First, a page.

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Tomato Soup

By amy • • Oct 23rd, 2004 • Category: Canned Goods, Columns, Prepared Foods

The revolution will be slurped. Forty years ago, when Andy Warhol turned a can of tomato soup into art, people were shocked that such a lowly commodity – stuff that people in undershirts ate – could be applauded in Park Avenue salons. But Warhol was one of the first artists to be interested in the way that name brands are bought and sold, and two things about the soon-to-be icon caught his attention: first, that the product’s convenience was perfectly Pop (just add water, heat and serve!) and second – even more Pop – was the fact that that someone like Liz Taylor consumed exactly the same assembly-line model as, say, a Czech immigrant (America really is a democracy!). Many years, dollars, and celebrities later, tomato soup ain’t what it used to be. Campbell’s Model T shares the market with a range of choices. Condensed soup is yesterday’s technology. Consider the soup that comes in cartons; compared to the cans, it’s more ‘homemade’, and more expensive. The packaging is less about graphic design than it is about tactile appeal, which would fascinate a Pop artist. Cartoned soup doesn’t need water or even heat – in theory, you could glug it down in the store. Liz probably wouldn’t do that, but Paris might. As Andy would say: Gee.

Modestly yet unshakeably convinced of their own worth as limited editions are this weeks’ expert superstars: Lyn Chua, test kitchen manager, Chatelaine Magazine; writer Ted Geatros, lifestyle industries analyst and brand product strategist at boutique communications agency, Cyclone Creative; and Lynne Valeriote, chef and freelance food writer. As always, space considerations prevent us from evaluating every brand in a given category; entries reflect the luck of the draw. Items are blind taste tested and awarded between one and five stars.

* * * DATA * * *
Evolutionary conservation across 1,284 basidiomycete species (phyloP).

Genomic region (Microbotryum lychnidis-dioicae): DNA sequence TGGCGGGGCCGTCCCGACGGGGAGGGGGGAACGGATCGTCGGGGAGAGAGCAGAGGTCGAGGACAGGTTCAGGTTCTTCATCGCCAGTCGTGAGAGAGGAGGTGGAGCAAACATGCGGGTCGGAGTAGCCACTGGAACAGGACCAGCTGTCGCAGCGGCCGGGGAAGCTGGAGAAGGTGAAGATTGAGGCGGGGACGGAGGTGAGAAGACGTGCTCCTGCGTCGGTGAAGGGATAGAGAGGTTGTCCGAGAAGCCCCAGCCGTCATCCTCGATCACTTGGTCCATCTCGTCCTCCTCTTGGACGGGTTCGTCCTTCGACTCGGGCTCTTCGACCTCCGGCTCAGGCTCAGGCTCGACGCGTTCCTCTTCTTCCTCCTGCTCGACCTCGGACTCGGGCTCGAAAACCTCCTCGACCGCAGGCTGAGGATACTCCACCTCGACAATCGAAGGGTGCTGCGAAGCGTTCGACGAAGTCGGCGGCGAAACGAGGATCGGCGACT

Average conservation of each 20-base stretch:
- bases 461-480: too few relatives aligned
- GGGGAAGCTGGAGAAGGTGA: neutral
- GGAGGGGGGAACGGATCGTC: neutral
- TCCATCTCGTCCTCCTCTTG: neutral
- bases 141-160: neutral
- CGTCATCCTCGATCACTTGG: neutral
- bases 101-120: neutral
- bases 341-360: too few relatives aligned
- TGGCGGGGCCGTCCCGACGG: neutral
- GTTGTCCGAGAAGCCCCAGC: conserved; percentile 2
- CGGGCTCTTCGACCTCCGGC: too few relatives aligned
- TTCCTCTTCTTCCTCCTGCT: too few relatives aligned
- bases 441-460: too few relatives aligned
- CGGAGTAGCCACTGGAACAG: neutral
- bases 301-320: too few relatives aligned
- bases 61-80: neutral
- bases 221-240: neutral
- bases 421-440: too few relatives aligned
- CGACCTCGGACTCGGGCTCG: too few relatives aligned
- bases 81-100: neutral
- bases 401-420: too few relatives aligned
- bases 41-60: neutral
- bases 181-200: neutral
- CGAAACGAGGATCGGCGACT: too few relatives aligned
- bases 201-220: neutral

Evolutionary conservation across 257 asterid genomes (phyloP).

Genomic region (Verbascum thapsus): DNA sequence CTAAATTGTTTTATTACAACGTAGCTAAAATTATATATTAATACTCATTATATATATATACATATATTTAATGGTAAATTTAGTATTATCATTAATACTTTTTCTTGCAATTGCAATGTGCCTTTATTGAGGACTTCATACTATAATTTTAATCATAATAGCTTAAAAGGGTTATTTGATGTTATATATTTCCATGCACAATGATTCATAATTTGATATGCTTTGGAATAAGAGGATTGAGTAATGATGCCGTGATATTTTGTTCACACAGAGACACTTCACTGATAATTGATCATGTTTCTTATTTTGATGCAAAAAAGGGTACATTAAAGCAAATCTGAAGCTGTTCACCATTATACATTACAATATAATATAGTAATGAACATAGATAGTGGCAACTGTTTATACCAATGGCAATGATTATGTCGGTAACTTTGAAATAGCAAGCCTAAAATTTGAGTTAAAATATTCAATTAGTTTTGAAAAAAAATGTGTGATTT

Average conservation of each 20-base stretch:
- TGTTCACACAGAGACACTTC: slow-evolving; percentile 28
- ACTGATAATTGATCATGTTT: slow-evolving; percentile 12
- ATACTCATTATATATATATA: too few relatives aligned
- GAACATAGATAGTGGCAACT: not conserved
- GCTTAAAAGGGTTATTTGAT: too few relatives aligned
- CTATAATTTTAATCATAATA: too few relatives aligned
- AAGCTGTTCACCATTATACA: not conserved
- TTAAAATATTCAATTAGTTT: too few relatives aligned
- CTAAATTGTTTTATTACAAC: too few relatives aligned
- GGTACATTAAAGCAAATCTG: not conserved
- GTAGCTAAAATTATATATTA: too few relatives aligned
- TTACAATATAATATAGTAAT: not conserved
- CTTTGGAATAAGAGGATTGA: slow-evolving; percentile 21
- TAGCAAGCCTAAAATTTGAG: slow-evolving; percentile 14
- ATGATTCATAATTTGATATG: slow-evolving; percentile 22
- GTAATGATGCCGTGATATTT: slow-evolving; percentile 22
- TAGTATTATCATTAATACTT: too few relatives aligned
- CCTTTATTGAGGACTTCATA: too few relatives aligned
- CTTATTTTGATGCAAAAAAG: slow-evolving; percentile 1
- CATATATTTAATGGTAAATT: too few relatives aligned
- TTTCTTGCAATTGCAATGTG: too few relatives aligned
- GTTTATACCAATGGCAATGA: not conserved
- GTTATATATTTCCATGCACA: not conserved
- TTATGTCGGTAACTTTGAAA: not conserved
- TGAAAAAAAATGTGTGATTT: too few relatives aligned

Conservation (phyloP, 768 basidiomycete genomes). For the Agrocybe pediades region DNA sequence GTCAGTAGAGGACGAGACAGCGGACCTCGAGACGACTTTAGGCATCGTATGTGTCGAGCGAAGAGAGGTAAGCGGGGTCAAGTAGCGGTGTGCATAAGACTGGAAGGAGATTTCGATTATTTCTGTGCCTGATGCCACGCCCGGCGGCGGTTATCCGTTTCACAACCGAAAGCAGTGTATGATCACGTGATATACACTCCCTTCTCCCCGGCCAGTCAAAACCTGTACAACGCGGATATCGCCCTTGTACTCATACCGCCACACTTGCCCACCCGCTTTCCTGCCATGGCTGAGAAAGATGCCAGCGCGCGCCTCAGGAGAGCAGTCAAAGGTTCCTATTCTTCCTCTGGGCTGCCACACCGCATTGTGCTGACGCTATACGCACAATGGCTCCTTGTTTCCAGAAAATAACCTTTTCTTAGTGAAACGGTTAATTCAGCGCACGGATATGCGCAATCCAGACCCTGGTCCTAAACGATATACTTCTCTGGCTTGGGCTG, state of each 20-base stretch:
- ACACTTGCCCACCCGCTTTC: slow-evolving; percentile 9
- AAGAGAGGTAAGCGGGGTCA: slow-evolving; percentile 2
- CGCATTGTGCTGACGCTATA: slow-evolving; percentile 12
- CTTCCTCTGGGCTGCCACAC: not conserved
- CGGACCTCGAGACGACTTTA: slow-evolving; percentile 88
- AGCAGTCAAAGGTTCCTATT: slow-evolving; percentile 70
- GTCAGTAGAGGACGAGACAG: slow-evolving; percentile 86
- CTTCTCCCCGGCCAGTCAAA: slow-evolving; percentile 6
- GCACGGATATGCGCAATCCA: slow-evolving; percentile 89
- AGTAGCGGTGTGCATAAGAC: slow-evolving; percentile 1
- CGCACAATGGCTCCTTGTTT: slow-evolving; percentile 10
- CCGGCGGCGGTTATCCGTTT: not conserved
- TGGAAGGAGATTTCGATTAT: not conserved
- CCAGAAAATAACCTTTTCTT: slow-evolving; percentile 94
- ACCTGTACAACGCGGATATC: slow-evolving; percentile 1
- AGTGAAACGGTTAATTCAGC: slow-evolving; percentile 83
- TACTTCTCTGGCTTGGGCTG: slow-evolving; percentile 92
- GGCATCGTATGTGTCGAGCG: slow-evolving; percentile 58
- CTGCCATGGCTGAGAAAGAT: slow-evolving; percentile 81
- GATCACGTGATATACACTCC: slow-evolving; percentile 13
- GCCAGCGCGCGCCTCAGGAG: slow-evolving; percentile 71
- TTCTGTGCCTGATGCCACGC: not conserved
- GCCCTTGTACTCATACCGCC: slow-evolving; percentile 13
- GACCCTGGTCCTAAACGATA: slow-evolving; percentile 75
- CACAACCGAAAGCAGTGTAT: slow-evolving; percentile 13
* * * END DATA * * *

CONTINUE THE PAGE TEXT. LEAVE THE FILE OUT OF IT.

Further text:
Brand One

Vine Tomato with Basil Soup
398 ml, $2.99
widley available

Lyn C: Bright orange colour; harsh herb aftertaste; and a texture that goes in two directions – it’s grainy and goopy at the same time. There’s a slight tinny odour; this one says ‘can’ instead of ‘carton’. I think there’s some thickener here; nevertheless Brand One has possibilities. Add it to cream of mushroom soup and you might have a workable rose sauce.

Ted: The smell is floral, with overtones of carrot. I’m not sure about the particulates, which are presumably meant to signal ‘garden fresh’ but could be anything. The colour is some sort of emergency orange, like melted down life preservers. I’m getting a gazpacho thing from this soup, because it gets better as it cools. I would describe Brand One as aspirational – it knows what the upscale touchpoints are, but it fails to hit them.

Lynne V: Texturally, my first impressions are all about flour, and carrot puree – Brand One seems on the thick side for a tomato soup. The appearance is a jack o’lantern orange – you could probably use a can of Brand One for all your Hallowe’en decorating needs. Overall, this is retro tomato soup – it tastes good on the tip of the tongue, but when it gets to the back it sours and flattens, and leaves you with a touch of Chef Boy R Dee.

Brand One Total – NINE STARS *********.

Brand Two

Imagine Organic
Creamy Tomato Soup
946 ml, $4.89
available at health and specialty stores

Lyn C: Ha! Nail this soup to the diner wall of shame! Brand Two is low rent. It’s thin – more like a broth – and it smells musty, not like tomatoes at all. There’s a tinny top note that sits on the flavour, and visually you feel like you’re spooning down warm salad dressing. Also there’s an extra quarter cup of water in there, like someone is trying to make a bad experience even badder and longer.

Ted: If this was one of those famous Warhol soup-can silkscreens, it would be a forgery. The taste is watery and the smell is like the anti-paradigm of classic tomato soup. The texture is too velvety and too uniform.

Lynne V: Kids might eat this. Or other captive audiences: people in hospitals, shut-ins. Brand Two looks like that strange salad dressing that nobody I know has ever tried – Catalina. If I had to sell this bland, chemical-smelling liquid as a salad dressing, and give it a Canadian name, I’d call it ‘Sudbury’. At last – the magic of Sudbury in a bottle!